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Did Adam Gase take Jets play-calling duties? His answer was confusing

New York Jets head coach Adam Gase watches play against the Kansas City Chiefs in the second half of an NFL football game on Sunday, Nov. 1, 2020, in Kansas City, Mo. (AP Photo/Charlie Riedel)

The New York Jets have had a no good, very bad season, and many of their problems in the 0-11 start have been self-inflicted.

Another perplexing one emerged Sunday after the loss to the Miami Dolphins.

There is now not only a question of why the Jets run the plays they run, but who is choosing to run such plays.

Before the game, Chris Mortenson reported that head coach Adam Gase was going to take play-calling duties from offensive coordinator and quarterbacks coach Dowell Loggains.

During the game, some Jets reporters kept their eyes on the situation. After it ended, one of them asked Gase about the change. Gase denied any alteration. The reporters, who Sporting News said was ESPN’s Rich Cimini and Connor Hughes of The Athletic, pressed him on it, leading to this exchange:

Gase: “I didn’t take over — we’ve done this same thing the last four games.”

Cimini: “We were watching Dowell through the whole game. He wasn’t doing anything. He was just standing there.”

Gase: “He tells me. It’s not hard. This is not hard. You go through it the drive before. ‘Hey, these are the three plays.’ I do the third downs.”

Even if that is true, that is an odd answer. Gase says that Dowell tells him before the drive which three plays they want to run when they’re on offense.

That presents some questions, the main one being why the Jets are only planning to run three plays every single drive.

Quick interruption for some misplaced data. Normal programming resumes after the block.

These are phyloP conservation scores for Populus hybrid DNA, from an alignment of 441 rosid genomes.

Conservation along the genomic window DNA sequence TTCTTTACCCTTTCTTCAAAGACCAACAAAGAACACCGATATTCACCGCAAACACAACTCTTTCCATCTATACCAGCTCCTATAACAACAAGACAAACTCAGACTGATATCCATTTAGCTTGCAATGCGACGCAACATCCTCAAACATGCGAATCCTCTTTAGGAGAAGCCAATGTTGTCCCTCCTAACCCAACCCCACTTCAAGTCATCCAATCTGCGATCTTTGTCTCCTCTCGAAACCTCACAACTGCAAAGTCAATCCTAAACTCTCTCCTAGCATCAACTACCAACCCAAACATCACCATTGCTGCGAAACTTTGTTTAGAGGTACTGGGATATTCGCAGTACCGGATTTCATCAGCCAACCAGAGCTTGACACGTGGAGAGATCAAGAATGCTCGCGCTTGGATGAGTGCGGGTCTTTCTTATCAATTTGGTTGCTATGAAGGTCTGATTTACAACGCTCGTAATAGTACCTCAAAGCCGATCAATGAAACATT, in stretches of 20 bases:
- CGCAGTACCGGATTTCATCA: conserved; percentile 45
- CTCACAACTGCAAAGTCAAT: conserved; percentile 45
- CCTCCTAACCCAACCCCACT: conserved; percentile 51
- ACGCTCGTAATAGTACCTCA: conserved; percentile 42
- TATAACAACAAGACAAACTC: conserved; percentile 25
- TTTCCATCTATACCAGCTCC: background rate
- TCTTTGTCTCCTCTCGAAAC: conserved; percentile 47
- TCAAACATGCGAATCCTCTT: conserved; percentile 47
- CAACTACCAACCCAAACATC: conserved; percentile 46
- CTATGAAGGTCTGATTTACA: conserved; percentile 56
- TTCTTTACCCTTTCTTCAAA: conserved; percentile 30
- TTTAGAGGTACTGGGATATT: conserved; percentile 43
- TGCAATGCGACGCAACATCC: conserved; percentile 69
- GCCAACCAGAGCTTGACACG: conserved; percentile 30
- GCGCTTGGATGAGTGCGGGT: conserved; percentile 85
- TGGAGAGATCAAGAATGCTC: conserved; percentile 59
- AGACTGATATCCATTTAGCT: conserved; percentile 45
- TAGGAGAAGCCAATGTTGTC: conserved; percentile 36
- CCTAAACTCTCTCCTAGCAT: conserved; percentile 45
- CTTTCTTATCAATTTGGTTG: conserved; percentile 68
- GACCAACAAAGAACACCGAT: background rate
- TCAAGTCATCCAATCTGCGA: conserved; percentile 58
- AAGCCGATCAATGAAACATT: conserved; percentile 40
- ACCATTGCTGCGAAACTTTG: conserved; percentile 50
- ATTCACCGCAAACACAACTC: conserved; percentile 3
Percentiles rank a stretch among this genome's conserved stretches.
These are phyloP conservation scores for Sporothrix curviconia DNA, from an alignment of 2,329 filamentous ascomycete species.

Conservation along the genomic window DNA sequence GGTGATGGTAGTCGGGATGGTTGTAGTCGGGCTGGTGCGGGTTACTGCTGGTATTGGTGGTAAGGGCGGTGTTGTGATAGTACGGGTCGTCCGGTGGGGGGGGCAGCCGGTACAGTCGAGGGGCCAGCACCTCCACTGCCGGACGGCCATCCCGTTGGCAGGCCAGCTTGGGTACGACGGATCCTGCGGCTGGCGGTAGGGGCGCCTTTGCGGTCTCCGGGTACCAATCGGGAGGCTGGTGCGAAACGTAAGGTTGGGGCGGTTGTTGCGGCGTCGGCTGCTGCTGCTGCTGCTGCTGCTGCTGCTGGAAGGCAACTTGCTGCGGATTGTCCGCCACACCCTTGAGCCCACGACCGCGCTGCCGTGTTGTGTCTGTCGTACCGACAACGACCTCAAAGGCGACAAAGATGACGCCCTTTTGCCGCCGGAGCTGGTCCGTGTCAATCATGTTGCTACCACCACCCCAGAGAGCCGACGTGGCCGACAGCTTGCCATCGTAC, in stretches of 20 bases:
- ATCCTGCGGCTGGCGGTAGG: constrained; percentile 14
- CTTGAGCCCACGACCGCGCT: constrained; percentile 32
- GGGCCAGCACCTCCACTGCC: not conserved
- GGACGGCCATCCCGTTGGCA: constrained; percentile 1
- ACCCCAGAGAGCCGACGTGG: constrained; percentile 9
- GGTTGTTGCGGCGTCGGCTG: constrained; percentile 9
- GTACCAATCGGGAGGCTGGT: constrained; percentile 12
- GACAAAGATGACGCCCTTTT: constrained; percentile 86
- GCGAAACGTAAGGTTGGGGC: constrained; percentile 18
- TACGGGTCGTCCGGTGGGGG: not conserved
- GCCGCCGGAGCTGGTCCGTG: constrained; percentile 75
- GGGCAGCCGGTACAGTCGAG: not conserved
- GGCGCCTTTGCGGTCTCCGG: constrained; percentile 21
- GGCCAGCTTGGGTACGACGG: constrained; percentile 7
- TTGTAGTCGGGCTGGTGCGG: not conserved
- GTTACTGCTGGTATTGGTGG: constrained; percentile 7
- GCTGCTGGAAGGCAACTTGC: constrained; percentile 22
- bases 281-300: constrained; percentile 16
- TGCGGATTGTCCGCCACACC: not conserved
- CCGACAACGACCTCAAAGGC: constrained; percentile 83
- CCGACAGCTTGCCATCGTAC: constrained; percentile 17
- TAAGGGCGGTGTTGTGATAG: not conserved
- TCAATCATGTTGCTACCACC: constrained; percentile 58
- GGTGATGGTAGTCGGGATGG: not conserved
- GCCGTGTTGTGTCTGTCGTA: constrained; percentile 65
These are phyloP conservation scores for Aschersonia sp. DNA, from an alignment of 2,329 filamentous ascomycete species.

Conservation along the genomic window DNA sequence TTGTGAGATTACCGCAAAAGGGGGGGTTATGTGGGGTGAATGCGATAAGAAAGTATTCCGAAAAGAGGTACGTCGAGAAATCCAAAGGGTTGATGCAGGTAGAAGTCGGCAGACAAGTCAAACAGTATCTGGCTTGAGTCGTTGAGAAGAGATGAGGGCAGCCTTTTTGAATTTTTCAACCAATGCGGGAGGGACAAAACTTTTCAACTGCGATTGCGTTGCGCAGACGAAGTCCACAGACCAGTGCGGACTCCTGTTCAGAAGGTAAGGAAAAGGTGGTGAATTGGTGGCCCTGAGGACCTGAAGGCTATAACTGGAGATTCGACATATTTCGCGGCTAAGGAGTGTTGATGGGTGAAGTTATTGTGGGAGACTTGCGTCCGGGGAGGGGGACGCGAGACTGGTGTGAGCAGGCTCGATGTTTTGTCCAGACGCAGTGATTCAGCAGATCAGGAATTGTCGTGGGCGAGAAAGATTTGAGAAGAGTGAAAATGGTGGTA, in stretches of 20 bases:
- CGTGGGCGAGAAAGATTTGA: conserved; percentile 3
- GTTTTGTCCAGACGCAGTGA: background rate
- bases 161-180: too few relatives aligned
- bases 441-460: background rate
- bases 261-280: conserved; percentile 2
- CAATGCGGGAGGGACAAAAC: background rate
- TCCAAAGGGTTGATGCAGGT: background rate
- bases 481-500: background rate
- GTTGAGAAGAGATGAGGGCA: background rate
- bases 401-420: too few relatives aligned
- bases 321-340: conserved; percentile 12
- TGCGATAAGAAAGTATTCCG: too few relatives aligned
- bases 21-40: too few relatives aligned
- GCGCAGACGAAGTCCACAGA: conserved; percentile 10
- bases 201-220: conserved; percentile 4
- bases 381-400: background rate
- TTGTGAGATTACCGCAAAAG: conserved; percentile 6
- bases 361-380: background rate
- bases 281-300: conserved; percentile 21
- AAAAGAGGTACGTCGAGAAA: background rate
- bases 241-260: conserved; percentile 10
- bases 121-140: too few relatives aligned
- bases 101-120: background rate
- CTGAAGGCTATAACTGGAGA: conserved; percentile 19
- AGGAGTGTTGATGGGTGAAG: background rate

Gase was asked about that.

Hughes: “So what happens after the three plays? Cause we were watching one where Dowell was talking to [offensive line coach] Frank Pollack. He wasn’t calling the plays. You were.”

Gase: “What part of the game was it?”

Hughes: “I want to say that it was the third quarter.”

Gase: “Yeah, when we got down, then I was trying to do some of the two-minute stuff.”

Making matters weirder (or, providing more evidence to a potential lie) is that Loggains wasn’t carrying around a play sheet, according to Jets Wire writer Sam Neumann.

So here’s what we can speculate happened based on all the information provided: Gase wasn’t calling the plays, until the Jets got down, at which point he started calling two-minute-type plays. Before this, Loggains was feeding him plays instead of telling them to the players directly, and only telling him three plays, regardless of whether one gained different yardage than expected and regardless of if drives went longer than three-and-out, and that nothing had changed over the last four weeks.

Actually, given that this is the Jets and that they are 0-11 coming off a three-point performance … maybe this answer actually does make sense and is not a lie in any matter.


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